Marvin's Room (12). The screen version of Scott McPherson's highly regarded Broadway success isn't much more than a generic weepie, Diane Keaton's superb central performance notwithstanding. Having spent much of her life caring for her invalid father and aunt, middle-aged Bessie (Keaton) is diagnosed with leukaemia; her search for a bone-marrow donor forces a reconciliation with her sister Lee (Meryl Streep), whom she hasn't seen in 20 years. Keaton provides a more moving and believable portrait of saintliness than the film really deserves. Streep's formidable technical prowess is on show once again, but she's overshadowed here by Keaton; Leonardo DiCaprio does his less-than- convincing James Dean routine as Lee's delinquent son; and Robert De Niro shows up as a befuddled doctor in what's patently a feeble attempt at comic relief. McPherson wrote the screenplay and died (of Aids) before the film was completed.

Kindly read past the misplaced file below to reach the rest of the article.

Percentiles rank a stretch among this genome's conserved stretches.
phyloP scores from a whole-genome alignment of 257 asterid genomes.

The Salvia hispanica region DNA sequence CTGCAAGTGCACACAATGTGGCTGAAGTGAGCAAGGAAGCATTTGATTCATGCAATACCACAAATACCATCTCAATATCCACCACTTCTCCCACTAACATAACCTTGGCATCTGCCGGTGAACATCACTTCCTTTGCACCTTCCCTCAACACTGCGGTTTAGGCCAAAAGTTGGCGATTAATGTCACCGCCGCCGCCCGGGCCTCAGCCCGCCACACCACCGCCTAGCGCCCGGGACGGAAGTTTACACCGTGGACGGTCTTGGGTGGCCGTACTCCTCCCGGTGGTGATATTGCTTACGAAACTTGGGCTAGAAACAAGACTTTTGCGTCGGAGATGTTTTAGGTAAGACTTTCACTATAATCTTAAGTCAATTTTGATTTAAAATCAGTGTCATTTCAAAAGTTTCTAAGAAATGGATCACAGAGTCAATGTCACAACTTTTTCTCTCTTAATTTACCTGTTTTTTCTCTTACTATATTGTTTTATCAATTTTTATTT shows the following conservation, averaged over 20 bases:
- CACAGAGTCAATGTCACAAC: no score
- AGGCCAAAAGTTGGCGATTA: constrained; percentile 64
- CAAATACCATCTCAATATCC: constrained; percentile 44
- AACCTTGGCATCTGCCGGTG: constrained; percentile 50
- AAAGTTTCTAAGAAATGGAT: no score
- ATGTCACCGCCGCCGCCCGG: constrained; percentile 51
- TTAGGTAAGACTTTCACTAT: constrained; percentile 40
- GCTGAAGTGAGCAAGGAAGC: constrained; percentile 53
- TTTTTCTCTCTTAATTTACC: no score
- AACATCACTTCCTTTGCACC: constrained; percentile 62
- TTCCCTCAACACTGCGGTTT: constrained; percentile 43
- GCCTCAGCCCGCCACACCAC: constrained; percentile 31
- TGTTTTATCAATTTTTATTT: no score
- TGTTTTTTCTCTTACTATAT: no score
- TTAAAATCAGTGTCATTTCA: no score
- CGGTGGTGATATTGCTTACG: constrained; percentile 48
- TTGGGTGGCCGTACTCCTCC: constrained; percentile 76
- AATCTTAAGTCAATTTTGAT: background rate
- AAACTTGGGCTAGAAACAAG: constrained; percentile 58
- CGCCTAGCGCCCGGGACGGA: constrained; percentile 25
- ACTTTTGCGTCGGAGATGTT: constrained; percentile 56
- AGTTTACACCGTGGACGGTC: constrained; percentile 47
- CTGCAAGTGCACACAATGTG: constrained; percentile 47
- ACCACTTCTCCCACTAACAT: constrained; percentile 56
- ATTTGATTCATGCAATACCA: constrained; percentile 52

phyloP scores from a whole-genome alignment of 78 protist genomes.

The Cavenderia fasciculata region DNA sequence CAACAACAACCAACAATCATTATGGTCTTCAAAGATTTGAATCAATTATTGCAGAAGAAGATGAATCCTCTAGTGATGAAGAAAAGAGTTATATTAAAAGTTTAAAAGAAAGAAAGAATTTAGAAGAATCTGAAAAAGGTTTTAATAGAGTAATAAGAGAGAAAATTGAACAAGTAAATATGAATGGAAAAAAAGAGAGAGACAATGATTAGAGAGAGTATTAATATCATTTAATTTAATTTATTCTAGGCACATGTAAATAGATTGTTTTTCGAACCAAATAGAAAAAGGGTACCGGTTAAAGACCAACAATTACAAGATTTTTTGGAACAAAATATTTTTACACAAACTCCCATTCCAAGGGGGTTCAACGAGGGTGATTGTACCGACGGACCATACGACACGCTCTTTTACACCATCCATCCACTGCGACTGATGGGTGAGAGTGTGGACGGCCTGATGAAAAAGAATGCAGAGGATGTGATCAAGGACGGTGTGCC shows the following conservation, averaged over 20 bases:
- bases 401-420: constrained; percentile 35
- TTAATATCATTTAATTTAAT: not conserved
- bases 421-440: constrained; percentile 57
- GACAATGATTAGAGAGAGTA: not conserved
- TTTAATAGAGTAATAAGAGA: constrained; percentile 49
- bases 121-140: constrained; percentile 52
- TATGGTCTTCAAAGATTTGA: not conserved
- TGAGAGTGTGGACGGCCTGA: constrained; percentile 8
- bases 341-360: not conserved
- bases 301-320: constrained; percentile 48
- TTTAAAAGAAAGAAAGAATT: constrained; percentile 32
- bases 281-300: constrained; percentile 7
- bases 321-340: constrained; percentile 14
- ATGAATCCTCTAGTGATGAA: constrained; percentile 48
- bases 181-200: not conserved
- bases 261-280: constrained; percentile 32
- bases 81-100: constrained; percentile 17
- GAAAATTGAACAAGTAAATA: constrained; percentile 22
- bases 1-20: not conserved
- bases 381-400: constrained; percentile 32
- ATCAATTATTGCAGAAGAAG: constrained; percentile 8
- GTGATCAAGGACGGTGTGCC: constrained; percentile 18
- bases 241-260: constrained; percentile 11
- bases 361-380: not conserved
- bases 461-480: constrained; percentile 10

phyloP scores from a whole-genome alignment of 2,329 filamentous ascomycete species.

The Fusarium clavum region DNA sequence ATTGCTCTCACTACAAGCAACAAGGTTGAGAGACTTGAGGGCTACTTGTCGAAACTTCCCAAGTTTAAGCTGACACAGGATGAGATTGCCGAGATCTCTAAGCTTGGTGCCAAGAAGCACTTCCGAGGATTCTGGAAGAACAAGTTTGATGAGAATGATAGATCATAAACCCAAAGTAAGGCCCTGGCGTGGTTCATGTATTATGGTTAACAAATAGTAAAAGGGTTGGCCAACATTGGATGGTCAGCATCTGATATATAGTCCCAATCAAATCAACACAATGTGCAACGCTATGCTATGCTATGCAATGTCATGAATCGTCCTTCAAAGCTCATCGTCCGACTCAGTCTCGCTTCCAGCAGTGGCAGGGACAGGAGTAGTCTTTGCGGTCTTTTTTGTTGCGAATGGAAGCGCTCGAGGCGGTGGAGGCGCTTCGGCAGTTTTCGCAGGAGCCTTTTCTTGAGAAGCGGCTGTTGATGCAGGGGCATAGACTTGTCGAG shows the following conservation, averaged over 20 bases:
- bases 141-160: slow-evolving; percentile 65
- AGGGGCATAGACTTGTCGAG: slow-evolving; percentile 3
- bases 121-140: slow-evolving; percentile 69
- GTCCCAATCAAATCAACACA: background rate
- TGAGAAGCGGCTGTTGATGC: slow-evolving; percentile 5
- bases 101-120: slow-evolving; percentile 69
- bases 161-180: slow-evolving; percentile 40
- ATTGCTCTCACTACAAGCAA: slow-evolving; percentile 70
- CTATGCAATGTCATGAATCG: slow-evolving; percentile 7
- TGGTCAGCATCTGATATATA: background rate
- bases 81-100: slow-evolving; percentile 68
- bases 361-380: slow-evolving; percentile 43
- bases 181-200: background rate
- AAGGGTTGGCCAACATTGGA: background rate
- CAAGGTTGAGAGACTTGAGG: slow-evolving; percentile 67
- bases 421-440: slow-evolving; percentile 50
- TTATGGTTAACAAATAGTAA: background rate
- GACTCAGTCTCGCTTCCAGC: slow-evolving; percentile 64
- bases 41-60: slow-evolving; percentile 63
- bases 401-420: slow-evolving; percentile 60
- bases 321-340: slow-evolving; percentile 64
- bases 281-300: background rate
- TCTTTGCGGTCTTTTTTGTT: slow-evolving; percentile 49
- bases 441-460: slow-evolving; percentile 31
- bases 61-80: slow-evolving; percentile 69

Pink Flamingos (18). The 25th anniversary edition, with freshly unearthed out-takes and commentary by director John Waters. Starring the turd-ingesting, fellatio-performing Divine and revolving around a contest to find The Filthiest Person Alive, the film is one of the most doggedly transgressive ever made. Waters has made better, more interesting and more enjoyable movies since, but Pink Flamingos has a special place in his oeuvre, and indeed, in the canon of underground classics.